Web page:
The report recommends that states adopt a multi-tiered licensing system; require evidence of effectiveness before granting tenure; and use performance-based evaluation systems to drive professional development and help reset teachers’ salary schedules. The task force’s final recommendation to states is to create performance-based evaluation and pay systems for principals.
In its recommendations for school districts, the report calls for local leaders to follow the lead of places like Chicago and Long Beach, Calif., to expand their pipelines for recruiting teachers, to eliminate decades-old practices of central-office-forced placements and seniority “bumping,” to develop intensive induction and mentoring programs for new teachers, and to revamp district-level human-resources operations.
Though the Strategic Management for Human Capital effort predates the election of President Barack Obama and his appointment of Arne Duncan as the U.S. secretary of education, the group’s leaders said the administration’s emphasis on teacher effectiveness, especially in the $4 billion Race to the Top Fund grant competition, makes their strategies for the “people side” of public education even more urgent for states and districts to heed.
“These recommendations are intended to be a framework for states, and we hope that they will use it, especially as they prepare their Race to the Top applications,” said Mr. Odden.
“There is a high congruence of these issues with what Secretary Duncan has outlined for the Race to the Top,” said Mr. Kelly. “I think we are seeing widening acceptance among many education leaders on these issues.”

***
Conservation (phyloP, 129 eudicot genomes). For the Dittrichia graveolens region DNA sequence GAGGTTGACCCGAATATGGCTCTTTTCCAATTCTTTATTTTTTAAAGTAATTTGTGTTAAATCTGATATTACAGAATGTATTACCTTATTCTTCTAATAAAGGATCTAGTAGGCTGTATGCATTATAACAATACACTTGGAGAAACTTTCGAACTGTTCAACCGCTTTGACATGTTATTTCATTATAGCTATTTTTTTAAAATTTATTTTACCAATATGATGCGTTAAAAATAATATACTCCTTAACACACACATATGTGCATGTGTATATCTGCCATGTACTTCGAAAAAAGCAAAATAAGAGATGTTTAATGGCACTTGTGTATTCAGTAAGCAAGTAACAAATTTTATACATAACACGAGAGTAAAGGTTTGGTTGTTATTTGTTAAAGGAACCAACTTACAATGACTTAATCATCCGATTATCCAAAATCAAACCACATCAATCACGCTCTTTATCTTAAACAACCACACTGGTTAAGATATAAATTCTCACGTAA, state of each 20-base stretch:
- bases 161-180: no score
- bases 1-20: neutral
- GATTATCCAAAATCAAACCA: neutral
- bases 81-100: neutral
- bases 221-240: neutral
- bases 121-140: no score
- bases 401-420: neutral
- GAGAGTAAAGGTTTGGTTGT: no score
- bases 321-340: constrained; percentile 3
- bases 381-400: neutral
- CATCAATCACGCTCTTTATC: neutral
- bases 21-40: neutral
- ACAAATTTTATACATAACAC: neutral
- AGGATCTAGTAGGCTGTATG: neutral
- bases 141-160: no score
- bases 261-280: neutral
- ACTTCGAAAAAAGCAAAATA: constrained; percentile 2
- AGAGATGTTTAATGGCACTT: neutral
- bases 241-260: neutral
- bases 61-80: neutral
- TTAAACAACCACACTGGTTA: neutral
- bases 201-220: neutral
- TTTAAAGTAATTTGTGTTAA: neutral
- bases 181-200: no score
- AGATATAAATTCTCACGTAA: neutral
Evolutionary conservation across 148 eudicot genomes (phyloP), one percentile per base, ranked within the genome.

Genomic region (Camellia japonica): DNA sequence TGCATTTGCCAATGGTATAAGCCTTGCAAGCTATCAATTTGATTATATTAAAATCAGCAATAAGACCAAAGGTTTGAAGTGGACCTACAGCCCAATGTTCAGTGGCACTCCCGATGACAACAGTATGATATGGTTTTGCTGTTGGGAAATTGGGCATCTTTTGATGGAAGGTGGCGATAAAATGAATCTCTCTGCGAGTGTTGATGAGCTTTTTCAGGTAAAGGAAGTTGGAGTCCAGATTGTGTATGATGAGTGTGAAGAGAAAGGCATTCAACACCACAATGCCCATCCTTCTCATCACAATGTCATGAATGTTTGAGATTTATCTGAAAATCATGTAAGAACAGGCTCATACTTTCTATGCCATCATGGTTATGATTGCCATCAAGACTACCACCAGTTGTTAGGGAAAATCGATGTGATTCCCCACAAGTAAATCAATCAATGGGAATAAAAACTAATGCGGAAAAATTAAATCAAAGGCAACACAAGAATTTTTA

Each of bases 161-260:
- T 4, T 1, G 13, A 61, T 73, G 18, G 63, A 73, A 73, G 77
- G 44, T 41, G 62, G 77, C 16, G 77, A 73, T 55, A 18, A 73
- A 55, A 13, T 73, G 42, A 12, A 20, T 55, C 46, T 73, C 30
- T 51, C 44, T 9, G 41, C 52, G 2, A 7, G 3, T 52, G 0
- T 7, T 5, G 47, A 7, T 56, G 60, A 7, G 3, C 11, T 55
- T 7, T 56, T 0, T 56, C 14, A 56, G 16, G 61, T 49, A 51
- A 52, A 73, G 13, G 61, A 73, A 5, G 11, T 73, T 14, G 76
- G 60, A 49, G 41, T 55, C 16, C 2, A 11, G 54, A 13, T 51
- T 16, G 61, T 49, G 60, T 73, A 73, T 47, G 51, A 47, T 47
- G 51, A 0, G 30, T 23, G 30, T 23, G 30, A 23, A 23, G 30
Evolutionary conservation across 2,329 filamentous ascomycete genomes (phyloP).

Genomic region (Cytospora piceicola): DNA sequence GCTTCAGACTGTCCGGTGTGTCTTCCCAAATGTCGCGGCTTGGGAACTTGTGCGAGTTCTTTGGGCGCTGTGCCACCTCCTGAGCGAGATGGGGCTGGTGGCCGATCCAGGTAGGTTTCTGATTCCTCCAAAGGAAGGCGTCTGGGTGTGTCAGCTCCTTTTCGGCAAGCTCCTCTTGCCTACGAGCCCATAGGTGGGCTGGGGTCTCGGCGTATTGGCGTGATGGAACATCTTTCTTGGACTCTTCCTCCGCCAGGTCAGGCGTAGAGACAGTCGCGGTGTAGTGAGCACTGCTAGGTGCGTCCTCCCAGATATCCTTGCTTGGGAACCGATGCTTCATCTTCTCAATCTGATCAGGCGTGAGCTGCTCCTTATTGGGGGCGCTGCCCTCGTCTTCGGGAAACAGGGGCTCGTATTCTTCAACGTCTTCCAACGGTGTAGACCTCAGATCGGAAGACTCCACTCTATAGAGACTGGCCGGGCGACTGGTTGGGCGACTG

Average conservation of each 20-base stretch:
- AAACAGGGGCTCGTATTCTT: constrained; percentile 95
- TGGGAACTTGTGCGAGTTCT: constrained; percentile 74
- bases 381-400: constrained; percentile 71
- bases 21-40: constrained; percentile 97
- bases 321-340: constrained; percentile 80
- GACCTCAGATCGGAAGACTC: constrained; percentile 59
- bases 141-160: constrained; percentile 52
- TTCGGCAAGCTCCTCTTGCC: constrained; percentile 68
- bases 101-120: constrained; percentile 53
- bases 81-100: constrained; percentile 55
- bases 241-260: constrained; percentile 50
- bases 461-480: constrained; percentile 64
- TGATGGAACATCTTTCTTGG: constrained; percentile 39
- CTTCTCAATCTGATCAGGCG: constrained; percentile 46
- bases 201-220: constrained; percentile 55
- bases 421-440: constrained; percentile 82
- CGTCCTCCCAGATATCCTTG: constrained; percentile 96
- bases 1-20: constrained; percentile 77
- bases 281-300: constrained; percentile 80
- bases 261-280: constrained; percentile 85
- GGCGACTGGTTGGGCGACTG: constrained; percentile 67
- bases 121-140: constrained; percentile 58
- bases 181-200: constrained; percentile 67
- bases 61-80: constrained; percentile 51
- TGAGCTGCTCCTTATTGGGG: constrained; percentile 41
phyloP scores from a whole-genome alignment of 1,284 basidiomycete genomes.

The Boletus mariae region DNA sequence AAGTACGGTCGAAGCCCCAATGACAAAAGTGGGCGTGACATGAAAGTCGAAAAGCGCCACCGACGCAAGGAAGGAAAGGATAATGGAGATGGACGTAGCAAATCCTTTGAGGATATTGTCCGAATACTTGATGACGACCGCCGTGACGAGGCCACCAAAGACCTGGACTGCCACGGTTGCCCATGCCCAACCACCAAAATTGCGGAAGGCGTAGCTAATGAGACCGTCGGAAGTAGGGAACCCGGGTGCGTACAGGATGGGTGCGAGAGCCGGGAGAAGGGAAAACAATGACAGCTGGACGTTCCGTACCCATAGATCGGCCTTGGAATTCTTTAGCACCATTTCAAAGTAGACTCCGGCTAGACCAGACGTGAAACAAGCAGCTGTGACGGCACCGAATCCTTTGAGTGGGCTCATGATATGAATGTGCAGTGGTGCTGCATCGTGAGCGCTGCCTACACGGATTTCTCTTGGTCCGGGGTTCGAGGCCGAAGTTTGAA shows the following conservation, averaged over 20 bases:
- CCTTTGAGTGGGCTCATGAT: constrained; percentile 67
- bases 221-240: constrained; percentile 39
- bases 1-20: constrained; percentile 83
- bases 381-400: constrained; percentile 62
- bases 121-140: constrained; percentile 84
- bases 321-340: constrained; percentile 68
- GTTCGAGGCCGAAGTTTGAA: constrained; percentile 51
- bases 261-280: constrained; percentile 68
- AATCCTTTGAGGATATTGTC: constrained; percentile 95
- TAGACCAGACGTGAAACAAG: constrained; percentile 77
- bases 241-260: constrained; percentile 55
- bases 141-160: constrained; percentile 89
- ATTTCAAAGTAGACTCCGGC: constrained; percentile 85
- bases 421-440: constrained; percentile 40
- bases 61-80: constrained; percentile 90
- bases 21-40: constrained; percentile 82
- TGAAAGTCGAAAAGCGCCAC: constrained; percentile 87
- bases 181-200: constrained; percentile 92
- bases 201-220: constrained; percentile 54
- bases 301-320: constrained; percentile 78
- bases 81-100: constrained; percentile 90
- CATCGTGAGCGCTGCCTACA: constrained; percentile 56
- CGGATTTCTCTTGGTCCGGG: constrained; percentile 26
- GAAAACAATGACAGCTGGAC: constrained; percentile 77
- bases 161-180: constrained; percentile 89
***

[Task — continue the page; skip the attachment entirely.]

But union officials said the report ignored much of the input they offered. Chiefly, said Ms. Lawrence of the Toledo Federation of Teachers, the task force’s recommendations don’t reflect what she said is the need to treat teachers as professional partners in school improvement efforts. Without that, she said, keeping the best people in the profession and enticing them to work in the highest-need schools will remain an unfulfilled goal.
“We need to design a variety of roles for teachers, especially when it comes to making decisions about how we are going to turn around our lowest-performing schools,” she said. “There’s no vision for that in this report.”
While agreeing with the report’s call for radically changing the way teachers are evaluated, Ms. Lawrence said she was disappointed that the task force gave no nod to the peer-review system that’s been in use in Toledo since the early 1980s. That system, she said, has probably “dismissed more teachers for incompetence” than all of the traditional evaluation systems being used in most urban districts.
One superintendent took issue with what he saw as the report’s main thrust: recruiting “the best and the brightest” people to become teachers.
“In our profession, not everyone can teach regardless of how smart they may be,” said David C. Ring Jr., the superintendent in Delmar, Del. “We need people who can relate to children.”
Gov. Pawlenty said that districts need to strike a better balance between teachers who are experts in their subject areas and those who are skilled in running their classrooms and relating to children.
“I don’t think we are in any danger at the moment of overemphasizing smart people going into teaching,” he said.
A version of this article appeared in the November 11, 2009 edition of Education Week